Last up is Time Series Analysis by Hamilton. It pretty much includes everything you could know at the point when it was published (1994), though it is more on a late graduate or phd level at least for (non quant-) economists.


*One could very well argue about this though

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    $\begingroup$ Very good overview! Although Bayesian approach is getting more and more interest in econometrics, especially in empirical macroeconomics and finance, though it is not usually taught yet in undergrad courses. $\endgroup$ – johnny May 3 '13 at 10:41
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    $\begingroup$ I come from a 100% frequentist background in econometrics and am currently trying to get a grip on the Bayesian approach myself. I read on this site that many consider it intuitive. I disagree. It seems nobody can really define what it is and what is doing differently. You need some grounding in the terminology of information science to even be able to read the wikipedia article. It goes so far that it is so unclear defined that I literally don't know if I am doing Bayesian stuff already (as I clearly learned some of it in basic stats). There should be a book for people like me. I feel so dumb $\endgroup$ – IMA May 3 '13 at 11:25
  • $\begingroup$ Example: I just read in a paper (Jaynes) that in one experiment the researcher was doing a hypothesis test over the means of two variables (ie. which one is better) with normal distribution. He made some mistakes but what Jaynes picks out is that he tests over the whole interval (including B>A, which is not supported by data) instead of restricting the hypothesis to just A=B and A>B beforehand (so that B>A is not a possibility). $\endgroup$ – IMA May 3 '13 at 11:33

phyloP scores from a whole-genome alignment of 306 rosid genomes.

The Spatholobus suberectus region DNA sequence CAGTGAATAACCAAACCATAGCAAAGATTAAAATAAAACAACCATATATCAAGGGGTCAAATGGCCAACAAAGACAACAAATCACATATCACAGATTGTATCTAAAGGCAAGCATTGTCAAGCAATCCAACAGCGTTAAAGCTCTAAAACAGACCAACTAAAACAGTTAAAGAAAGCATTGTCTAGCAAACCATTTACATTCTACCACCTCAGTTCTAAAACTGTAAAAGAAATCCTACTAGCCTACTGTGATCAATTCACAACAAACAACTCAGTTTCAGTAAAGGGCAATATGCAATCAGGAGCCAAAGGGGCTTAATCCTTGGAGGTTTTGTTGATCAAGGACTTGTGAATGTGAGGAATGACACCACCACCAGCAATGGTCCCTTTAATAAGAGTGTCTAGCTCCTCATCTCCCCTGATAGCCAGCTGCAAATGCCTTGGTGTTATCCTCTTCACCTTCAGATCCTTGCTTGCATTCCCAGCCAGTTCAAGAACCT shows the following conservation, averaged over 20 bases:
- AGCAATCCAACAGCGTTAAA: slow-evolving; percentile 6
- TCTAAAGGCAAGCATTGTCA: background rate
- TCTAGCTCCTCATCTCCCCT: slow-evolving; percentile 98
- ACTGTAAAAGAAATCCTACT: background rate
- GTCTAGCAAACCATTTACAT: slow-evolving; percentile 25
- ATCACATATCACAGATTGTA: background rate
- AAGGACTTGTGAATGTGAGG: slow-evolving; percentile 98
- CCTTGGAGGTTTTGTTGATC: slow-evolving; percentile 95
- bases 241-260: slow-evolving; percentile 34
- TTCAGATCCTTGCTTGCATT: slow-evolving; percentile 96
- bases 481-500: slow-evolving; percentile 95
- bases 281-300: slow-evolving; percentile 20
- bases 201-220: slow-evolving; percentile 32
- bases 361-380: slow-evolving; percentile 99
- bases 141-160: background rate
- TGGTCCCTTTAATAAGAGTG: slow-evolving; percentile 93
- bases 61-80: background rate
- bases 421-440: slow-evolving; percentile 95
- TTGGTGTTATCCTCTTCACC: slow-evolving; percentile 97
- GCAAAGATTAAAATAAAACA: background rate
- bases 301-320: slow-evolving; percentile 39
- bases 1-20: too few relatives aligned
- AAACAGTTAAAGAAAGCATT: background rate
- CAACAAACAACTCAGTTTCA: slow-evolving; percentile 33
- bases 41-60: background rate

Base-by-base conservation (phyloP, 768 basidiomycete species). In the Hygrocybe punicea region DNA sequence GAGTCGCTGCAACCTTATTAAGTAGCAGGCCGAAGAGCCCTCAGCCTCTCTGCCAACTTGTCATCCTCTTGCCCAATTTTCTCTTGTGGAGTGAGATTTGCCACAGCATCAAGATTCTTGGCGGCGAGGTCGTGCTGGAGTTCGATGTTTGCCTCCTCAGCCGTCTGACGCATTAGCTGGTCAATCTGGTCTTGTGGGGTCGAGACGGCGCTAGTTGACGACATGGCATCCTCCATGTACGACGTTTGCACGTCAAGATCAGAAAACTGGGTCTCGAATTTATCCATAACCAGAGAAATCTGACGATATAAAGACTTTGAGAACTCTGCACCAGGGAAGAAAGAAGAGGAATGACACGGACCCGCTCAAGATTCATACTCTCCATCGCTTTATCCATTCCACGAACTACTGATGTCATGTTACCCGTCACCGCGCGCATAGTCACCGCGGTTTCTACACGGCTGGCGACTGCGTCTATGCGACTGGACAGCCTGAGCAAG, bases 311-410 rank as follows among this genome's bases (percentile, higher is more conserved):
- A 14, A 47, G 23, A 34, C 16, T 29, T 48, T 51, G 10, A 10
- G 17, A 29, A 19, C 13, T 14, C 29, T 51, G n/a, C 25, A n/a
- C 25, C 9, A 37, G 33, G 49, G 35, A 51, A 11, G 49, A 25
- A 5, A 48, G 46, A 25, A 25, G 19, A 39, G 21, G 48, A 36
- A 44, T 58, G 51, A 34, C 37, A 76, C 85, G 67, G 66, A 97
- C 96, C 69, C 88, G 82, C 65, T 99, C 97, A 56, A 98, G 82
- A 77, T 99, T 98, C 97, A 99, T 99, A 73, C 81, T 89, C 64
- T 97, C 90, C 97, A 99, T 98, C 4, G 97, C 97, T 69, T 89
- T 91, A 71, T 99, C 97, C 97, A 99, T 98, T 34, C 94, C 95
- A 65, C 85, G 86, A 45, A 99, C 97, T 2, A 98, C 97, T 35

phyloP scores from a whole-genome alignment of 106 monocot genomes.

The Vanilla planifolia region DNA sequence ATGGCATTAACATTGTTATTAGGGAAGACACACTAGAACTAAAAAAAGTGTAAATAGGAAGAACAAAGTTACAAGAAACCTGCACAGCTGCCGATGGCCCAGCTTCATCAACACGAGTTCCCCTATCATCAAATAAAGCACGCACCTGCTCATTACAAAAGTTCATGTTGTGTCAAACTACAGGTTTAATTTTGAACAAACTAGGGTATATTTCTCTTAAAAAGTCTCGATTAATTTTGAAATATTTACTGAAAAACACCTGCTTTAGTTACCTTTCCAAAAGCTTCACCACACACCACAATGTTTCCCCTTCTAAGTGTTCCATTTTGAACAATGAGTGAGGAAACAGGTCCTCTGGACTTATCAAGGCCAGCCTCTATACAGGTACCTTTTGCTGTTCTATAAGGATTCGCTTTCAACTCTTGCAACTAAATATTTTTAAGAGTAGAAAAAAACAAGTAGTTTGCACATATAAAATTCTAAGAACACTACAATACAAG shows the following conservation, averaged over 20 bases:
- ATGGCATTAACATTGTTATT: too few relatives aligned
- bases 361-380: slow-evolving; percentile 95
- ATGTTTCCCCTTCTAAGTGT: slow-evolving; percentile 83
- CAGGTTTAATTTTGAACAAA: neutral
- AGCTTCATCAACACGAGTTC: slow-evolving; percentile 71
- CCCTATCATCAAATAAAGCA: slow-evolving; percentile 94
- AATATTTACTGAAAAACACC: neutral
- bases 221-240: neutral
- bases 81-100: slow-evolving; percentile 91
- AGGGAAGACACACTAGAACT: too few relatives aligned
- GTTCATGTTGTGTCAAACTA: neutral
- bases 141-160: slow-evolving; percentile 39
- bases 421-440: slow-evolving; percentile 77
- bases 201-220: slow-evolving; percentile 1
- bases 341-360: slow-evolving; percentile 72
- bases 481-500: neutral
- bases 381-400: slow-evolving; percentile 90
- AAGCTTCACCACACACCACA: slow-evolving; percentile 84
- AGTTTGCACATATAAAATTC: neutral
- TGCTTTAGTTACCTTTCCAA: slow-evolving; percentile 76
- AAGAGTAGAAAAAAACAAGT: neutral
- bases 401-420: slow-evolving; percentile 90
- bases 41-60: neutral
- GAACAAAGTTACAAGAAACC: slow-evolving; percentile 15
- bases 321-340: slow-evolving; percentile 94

• $\begingroup$ This seems so amazingly arbitrary given the distribution of the variables is known. I mean there is a reason we pick this kind of interval which is we are unsure that the data reflects the truth. And given a known distribution, I don't understand how we can just cut out half of the distribution. I doubt Jaynes is in error but I don't get it. At the present, for me, you either come from a science that already does Bayes and are familiar with the terminology and procedure (mostly experimental sciences), or it is really unintuitive $\endgroup$ – IMA May 3 '13 at 11:36
  • $\begingroup$ I mean I can see the argument that we the hypothesis test leaves out some information ie. that the data would never support B>A, but given that the data itself is only one experiment or - given the distribution, we can not assume it is accurate, this is unsure information and calls to question the whole validity of his approach. Sorry for the derail ;) $\endgroup$ – IMA May 3 '13 at 11:36
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Econometrics is a specialized branch of applied statistics. Multivariate analysis is a branch of mathematics that has a lot of applications to statistics. For a great econometrics intro (at the beginning PhD level), I recommend Mostly Harmless Econometrics.

It doesn't cover everything by any means, but if you're starting from scratch with no stats background but with decent math skills, it'll get you started.